Thailand, which had a tradition of using cannabis to relieve pain and fatigue, legalized marijuana for medical use and research last year.

 

Bhumjaithai party leader Anutin Charnvirakul, now a deputy prime minister and health minister, said his goal was to enable all Thais to grow marijuana to make money.

 

Anutin told local media it was important to remove hemp with a high level of cannabidiol (CBD) from the list of banned drugs for cultivation and then to free up hospitals to prescribe drugs containing the chemical compound.

 

Among other urgent government priorities were addressing drought, labor and economic problems.

 

Also on the list was a study to amend a new constitution that critics say preserves the hold of the military indefinitely. This study had been a demand of another coalition partner, the Democrat Party.

 

However, any constitutional changes would require the support of the Senate - which is entirely made up of appointees of the previous junta.

 

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-- © Copyright Reuters 2019-07-22
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IMF urges Thailand to adopt fiscal reforms, monetary easing to support growth

Monday July 22, 2019

IMF urges Thailand to adopt fiscal reforms, monetary easing to support growth

 

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FILE PHOTO: The International Monetary Fund (IMF) logo is seen outside the headquarters building in Washington, U.S., September 4, 2018. REUTERS/Yuri Gripas/File Photo

 

BANGKOK (Reuters) - Thailand should adopt an expansionary policy mix, including fiscal reforms and monetary easing to help support growth, which has slowed amid rising global trade tensions, the International Monetary Fund said on Monday.

 

The Thai economy grew by 4.1% in 2018, but growth in 2019–20 is expected to slow as uncertainty over trade tensions weigh on global demand, the IMF said in a statement after a staff visit to Southeast Asia's second-largest economy.

 

Risks to the outlook are tilted to the downside, most notably the escalation of protectionism threatening the global trade system, the IMF said.

 

"To support domestic demand, the team recommends an expansionary policy mix consisting of judicious use of fiscal space, fiscal reforms, and monetary easing consistent with a data-dependent approach," it said.

 

The mission recommends a frontloaded increase in public investment in the fiscal year 2020, supported by stronger public investment management, which can catalyze private investment and raise productivity growth, the IMF said.

 

"Given the delay in the enactment of the FY 2020 budget with the transition to the new government and the resulting lack of fiscal stimulus in the remaining months of 2019, as well as the moderation of the financial cycle, monetary easing would help support domestic demand and external rebalancing," it said.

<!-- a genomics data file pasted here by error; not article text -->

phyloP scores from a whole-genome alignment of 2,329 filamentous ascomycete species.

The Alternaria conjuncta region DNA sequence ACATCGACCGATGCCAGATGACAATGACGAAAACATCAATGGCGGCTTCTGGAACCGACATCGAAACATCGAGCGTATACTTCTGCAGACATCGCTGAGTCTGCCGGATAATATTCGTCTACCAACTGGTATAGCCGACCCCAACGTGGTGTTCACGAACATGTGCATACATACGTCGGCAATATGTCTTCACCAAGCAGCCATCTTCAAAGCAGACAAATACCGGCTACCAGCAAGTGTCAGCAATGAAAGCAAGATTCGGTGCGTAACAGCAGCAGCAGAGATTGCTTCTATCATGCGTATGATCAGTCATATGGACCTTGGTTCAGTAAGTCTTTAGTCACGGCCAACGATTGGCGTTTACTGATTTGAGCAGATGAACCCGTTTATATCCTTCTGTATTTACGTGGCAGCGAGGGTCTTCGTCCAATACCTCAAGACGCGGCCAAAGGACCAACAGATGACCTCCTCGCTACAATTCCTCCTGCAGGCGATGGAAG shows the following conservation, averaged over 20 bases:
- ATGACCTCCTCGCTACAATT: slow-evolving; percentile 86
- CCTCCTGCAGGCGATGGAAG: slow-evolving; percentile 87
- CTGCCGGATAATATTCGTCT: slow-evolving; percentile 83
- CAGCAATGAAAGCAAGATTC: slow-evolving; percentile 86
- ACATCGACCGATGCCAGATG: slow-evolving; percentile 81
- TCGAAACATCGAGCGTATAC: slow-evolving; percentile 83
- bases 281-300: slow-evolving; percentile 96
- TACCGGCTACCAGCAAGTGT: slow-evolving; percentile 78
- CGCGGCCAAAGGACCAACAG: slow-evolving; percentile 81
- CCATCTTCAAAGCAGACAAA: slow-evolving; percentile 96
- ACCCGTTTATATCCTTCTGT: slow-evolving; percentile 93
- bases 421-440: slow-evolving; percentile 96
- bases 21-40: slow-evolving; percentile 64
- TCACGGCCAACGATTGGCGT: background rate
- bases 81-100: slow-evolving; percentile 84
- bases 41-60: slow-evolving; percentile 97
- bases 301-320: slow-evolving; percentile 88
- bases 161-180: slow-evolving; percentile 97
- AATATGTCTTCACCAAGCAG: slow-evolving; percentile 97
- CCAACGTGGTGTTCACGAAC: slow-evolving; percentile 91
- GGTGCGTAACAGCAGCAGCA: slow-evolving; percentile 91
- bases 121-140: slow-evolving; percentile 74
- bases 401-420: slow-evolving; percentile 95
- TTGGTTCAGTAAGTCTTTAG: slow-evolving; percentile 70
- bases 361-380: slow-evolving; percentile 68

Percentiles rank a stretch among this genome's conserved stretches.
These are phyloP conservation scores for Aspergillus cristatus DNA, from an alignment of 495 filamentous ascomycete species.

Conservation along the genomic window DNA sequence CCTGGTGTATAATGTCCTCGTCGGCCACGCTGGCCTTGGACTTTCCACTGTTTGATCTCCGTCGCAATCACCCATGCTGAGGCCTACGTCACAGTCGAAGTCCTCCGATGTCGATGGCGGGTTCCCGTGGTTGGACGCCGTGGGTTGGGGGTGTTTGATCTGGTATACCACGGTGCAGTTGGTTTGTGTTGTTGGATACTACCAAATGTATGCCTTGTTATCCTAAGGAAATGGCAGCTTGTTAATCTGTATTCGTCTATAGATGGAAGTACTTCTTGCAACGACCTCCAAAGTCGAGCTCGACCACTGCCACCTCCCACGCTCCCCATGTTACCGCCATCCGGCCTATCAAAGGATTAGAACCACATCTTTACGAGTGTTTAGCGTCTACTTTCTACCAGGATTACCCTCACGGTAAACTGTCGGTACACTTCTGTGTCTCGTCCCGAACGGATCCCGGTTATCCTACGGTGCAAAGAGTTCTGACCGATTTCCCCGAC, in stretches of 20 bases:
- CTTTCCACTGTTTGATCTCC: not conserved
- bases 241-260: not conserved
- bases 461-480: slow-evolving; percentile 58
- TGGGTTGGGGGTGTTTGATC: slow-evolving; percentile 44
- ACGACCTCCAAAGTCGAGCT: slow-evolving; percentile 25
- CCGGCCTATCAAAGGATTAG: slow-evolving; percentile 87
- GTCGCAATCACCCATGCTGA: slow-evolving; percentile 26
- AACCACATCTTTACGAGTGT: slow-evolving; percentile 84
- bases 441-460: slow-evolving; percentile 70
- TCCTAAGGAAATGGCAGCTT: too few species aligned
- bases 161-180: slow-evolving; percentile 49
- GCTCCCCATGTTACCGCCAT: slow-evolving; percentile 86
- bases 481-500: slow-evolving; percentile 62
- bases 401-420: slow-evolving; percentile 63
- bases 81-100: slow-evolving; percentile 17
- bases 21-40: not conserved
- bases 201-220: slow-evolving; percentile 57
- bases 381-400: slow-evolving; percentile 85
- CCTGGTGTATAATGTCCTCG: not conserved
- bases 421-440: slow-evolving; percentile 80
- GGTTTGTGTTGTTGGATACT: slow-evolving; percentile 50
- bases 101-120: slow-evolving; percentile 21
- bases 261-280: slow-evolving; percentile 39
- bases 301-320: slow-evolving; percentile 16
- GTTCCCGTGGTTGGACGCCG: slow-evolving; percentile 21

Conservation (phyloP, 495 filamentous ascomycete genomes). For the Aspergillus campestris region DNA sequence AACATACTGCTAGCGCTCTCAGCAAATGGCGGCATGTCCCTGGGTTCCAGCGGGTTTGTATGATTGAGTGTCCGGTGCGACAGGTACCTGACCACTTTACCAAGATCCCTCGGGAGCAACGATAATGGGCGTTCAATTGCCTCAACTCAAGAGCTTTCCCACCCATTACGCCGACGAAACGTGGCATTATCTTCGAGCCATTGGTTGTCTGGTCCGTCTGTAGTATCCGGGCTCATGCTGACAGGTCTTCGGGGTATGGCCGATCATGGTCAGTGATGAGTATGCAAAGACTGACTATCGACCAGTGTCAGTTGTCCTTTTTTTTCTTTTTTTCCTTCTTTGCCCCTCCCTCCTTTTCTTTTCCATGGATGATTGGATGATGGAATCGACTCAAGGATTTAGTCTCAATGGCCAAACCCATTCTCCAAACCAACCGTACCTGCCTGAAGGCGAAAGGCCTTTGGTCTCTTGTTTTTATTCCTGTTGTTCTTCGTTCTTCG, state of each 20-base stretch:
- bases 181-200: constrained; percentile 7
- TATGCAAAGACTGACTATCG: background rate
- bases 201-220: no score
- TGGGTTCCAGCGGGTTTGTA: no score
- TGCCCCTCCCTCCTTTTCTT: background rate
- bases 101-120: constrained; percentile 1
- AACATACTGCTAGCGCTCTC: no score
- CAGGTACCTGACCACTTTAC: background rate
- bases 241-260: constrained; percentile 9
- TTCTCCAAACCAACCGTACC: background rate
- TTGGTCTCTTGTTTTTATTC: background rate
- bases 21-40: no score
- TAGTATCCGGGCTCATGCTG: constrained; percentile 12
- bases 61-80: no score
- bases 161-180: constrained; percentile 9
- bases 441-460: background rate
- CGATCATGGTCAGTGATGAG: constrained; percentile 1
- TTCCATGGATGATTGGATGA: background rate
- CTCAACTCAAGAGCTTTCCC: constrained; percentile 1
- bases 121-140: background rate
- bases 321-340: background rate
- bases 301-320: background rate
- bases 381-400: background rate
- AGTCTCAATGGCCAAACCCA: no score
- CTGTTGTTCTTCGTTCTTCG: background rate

Thailand's new cabinet pledged loyalty to the king last week.

 

Thailand's central bank has left its policy interest rate <THCBIR=ECI> unchanged at 1.75% since tightening in December. It will next review policy on Aug. 7.

 

"Foreign exchange intervention should be limited to avoiding disorderly market conditions," the IMF said.

 

The agency said structural reforms would help address macroeconomic imbalances, promote inclusive growth and enhance the key drivers of long-term growth.

 

The IMF's Executive Board is tentatively scheduled to discuss the staff report in September, the IMF said.

 

For the full IMF report https://www.imf.org/en/News/Articles/2019/07/22/pr19294-thailand-imf-staff-concludes-visit?cid=em-COM-123-39208

 

(Reporting by Orathai Sriring; Editing by Susan Fenton)

 

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-- © Copyright Reuters 2019-07-23
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Ex- Deputy PM stunned by the words ‘intelligent country’ in government policy

Monday July 22, 2019

Ex- Deputy PM stunned by the words ‘intelligent country’ in government policy

 

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(Photo) Korbsak Sabhavasu’s Facebook page

 

Former deputy prime minister Korbsak Sabhavasu said today (Monday) that he was stunned that the government dared to use the words ‘intelligent country’ in the policy statement to be presented to parliament on July 25th and 26th by Prime Minister Prayut Chan-o-cha.

 

“(I) didn’t expect that they would dare to write such policy. ‘Toward intelligent country’, so far-fetched.  May I ask, is there anyone who knows the meaning of an ‘intelligent country’?” tweeted Kobsak in reference to government policy No 5.7 about the development of infrastructure through digital technology.

 

The former Democrat party deputy prime minister, however, praised policy No 7 of the Education Ministry about plans to prepare Thai people to meet the challenges of the 21st century.

 

Full story: https://www.thaipbsworld.com/ex-pm-stunned-by-the-words-intelligent-country-in-government-policy/

 

 
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Industry minister offers Thai haven for China’s trade war victims

Monday July 22, 2019

Industry minister offers Thai haven for China’s trade war victims

By The Nation